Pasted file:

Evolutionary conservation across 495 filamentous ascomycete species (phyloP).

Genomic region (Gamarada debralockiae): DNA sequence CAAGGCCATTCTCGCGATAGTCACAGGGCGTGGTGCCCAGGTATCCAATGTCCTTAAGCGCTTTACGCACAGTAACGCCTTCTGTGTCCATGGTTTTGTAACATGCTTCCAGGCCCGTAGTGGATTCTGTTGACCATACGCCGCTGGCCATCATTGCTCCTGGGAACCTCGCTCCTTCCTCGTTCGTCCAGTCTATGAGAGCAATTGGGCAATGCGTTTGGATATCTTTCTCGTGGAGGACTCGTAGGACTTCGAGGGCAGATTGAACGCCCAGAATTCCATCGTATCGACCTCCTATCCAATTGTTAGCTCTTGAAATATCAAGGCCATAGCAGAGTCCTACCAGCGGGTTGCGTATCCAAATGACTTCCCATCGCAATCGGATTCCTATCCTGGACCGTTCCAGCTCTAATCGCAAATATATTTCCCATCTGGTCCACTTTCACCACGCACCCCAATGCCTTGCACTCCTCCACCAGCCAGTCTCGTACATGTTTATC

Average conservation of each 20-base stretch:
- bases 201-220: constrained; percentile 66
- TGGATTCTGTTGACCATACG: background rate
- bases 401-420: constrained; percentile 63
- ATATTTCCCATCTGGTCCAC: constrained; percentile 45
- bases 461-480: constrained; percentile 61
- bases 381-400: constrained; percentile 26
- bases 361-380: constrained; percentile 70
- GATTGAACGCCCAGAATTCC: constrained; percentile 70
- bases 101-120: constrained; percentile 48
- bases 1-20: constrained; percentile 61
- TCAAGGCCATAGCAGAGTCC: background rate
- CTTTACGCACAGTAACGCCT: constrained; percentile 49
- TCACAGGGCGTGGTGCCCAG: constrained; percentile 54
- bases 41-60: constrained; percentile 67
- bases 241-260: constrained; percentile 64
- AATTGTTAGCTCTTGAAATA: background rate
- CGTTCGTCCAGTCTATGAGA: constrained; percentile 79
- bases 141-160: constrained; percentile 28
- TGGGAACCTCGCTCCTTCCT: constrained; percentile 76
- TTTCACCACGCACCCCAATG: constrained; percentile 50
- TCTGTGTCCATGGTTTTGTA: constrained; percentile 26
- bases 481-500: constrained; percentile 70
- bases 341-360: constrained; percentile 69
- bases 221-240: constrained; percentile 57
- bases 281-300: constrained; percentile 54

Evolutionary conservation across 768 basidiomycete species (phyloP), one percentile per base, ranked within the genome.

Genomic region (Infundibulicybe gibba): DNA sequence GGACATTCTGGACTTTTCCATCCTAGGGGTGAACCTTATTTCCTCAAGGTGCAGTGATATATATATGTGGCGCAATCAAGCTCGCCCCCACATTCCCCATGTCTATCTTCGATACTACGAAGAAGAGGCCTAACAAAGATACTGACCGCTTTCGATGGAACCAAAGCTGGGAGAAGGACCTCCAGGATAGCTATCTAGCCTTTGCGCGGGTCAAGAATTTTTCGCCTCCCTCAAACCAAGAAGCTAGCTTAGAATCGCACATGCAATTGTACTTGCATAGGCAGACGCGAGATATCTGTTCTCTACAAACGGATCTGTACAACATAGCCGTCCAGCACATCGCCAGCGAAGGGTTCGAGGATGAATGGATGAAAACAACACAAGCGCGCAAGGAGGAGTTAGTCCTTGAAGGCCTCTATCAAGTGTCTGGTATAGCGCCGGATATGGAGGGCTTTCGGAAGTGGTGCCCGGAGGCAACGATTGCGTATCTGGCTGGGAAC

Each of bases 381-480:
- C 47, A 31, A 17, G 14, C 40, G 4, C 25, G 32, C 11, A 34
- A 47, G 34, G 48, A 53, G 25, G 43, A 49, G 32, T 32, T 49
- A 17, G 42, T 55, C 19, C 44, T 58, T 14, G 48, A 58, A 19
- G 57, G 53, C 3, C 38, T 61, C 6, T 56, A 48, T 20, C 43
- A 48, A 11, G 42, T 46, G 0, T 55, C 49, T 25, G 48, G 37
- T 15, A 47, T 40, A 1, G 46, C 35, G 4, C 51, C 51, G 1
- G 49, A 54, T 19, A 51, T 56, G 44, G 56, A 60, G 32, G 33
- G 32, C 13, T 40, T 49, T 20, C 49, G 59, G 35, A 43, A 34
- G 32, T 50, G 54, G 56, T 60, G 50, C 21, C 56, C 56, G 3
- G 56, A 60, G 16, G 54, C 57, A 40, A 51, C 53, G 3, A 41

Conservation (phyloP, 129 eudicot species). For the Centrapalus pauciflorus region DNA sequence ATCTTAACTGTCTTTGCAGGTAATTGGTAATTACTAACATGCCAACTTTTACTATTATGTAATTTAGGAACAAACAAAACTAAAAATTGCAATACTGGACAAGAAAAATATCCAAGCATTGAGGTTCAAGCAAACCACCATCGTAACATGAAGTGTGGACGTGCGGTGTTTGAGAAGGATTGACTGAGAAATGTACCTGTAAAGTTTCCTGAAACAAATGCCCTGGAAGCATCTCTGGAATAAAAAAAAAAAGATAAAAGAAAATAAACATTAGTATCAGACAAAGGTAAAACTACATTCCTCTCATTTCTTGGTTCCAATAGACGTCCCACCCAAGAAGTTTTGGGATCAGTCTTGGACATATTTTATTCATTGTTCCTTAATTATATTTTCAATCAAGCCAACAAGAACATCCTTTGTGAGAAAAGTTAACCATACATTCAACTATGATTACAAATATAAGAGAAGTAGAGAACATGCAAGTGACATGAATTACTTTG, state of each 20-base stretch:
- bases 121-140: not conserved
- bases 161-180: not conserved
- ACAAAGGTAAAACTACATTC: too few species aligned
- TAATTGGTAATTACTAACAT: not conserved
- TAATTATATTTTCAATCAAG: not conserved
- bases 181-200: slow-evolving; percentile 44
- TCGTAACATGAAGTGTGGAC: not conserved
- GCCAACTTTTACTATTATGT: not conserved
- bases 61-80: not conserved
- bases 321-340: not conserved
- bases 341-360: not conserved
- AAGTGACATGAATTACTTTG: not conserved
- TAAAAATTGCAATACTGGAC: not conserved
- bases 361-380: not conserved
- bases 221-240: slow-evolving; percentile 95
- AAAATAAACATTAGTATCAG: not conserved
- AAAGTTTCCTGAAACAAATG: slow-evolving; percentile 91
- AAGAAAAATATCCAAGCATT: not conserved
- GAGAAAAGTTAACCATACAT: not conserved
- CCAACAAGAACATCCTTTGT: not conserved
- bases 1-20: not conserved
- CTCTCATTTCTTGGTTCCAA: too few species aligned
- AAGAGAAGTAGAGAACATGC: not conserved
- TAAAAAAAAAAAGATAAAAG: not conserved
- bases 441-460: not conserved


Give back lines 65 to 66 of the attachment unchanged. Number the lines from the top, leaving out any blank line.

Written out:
- AAGAGAAGTAGAGAACATGC: not conserved
- TAAAAAAAAAAAGATAAAAG: not conserved